In vitro antimicrobial activities

The antibacterial activities of the seed essential oil were evaluated by agar-well diffusion method against multi-drug resistance gram-positive bacteria (Streptococcus agalactiae and Staphylococcus aureus) and gram-negative bacteria (Escherichia coli, Klebsiella pneumonia, Pseudomonas aeruginosa and Salmonella typhimurium). Tested bacteria were cultured on Mueller Hinton Broth media plates at 37oC for 24 h. The turbidity of the bacteria were adjusted to match 0.5 McFarland standard. The bacteria suspensions were used to inundate sterile plates containing nutrient agar. Wells of 6 mm diameter each were bored in the plates with the help of a cork-borer. Different concentration of the essential oil solutions in DMSO were incubated at 37°C for 24 h. The antibacterial activities of the essential oil were compared with synthetic antibiotics i.e., gentamicin (GEN) and cloxicillin (CXC). Antibacterial potentials of different concentrations of the essential oil solutions were evaluated by measuring the clear zones of growth inhibition against the test organisms [33].


The seed essential oil of E. cloeziana analyzed showed that 33 components, representing 99.7% of the seed essential oil were identified (Table 1). The major component of seed essential oil is 1, 8-cineole (23.8%). The other main compounds identified were cis-oleic acid (18.0%), a-pinene (14.5%) and palmitic acid (9.0%).

In vitro free radical scavenging and antioxidant potentials

The essential oil was able to inhibit the formation of DPPH radicals in a concentration dependent manner. The percentage inhibitions of the essential oil at various concentrations (1000, 100 and 10 µgml-1) were 70.25±0.10, 68.42±0.01 and 62.60±0.00% respectively; while the IC50 value was found to be 2.80 µgml-1 in comparison to ascorbic acid which gave 96±0.00 69±0.00 and 54±0.00 as the percentage inhibitions with IC50 value of 9.0 µgml-1. Table 2 the seed essential oil of E. cloeziana showed very strong AAI > 2, while ascorbic acid also showed a strong AAI > 2 [27].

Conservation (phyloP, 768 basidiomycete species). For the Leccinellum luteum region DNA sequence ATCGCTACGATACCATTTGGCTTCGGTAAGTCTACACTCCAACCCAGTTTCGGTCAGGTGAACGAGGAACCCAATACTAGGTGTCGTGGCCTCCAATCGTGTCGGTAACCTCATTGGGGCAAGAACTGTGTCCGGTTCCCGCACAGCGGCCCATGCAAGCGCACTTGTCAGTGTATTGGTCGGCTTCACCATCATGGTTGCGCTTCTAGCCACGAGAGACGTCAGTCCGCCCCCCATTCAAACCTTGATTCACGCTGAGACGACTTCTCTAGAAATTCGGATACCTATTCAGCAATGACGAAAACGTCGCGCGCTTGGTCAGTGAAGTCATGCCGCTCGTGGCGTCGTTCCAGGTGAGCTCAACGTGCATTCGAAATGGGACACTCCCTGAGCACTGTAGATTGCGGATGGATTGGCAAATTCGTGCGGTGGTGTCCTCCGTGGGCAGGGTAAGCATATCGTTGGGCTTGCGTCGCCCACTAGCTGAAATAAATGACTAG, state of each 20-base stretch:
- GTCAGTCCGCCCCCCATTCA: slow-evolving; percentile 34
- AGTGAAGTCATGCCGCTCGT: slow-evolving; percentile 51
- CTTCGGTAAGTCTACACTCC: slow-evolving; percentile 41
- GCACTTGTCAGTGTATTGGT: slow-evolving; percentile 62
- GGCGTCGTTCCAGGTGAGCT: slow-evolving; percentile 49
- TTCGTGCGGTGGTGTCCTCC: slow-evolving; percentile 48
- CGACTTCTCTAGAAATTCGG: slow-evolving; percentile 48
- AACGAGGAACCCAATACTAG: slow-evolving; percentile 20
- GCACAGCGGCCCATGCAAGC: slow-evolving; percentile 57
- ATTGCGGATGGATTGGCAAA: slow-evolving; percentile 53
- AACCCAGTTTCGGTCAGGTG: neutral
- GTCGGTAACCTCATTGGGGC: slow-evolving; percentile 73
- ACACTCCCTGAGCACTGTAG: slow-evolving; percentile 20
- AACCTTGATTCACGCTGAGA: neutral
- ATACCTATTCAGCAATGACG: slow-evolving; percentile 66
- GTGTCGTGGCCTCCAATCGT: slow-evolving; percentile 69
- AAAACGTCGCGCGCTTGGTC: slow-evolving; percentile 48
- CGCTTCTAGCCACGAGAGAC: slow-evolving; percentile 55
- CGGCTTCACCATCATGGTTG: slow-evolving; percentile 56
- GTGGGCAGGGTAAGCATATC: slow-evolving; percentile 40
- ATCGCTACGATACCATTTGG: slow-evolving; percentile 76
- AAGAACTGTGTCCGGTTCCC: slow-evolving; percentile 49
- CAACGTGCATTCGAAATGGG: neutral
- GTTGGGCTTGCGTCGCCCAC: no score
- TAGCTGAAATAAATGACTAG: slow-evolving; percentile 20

In vitro Reduction Antioxidant Potential

Reduction antioxidant potential of the seed essential oil of E. cloeziana (EC50: 1.5 µgml-1) was seven times higher than ascorbic acid (11.0 µgml-1) (Table 3).

Anti-Inflammatory Potential

The seed essential oil of E. cloeziana investigated has a very high percentage anti-inflammatory value of 68.8% at 1000 µg, this showed that it has comparative properties as indomethacin (93.7%) (Table 4).

Antinociceptive potential

The seed essential oil of E. cloeziana showed a very active antinociceptive properties by inhibition in both neurogenic (81.25%) and inflammatory pain (80.34%) induced by intraplantar injection of formalin (Table 5).

Antibacterial potentials

The antimicrobial activities of the seed essential oil of E. cloeziana against E. coli, K. pneumoniai, P. aeruginosa, S. typhimurium, S. aureus and S. agalactiae were given in Table 6. The essential oil showed variable activities against tested bacteria. The essential oil was effective on all the bacteria tested. The highest inhibitory effect of the seed essential oil of E. cloeziana was observed against S. aureus (20 mm), E. coli (19 mm), K. pneumoniai (16 mm), P. aeruginosa (15 mm), S. agalactiae (10 mm) but resistant to S. typhimurium. The tested bacteria were found to be resistant to cloxicillin (CXC) while some were sensitive to gentamicin (GEN) synthetic antibiotics.

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Table 1: Chemical composition of the seed essential oil of E. cloeziana

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Table 2: IC50 and AAI of the antioxidant properties of the seed essential oil of E. cloeziana

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Table 3: EC50 of the FRAP antioxidant properties of the seed essential oil of E. cloeziana

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Table 4: In vivo anti-inflammatory activities of the seed essential oil of E. cloeziana

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Table 5: In vivo antinociceptive activities of the seed essential oil of E. cloeziana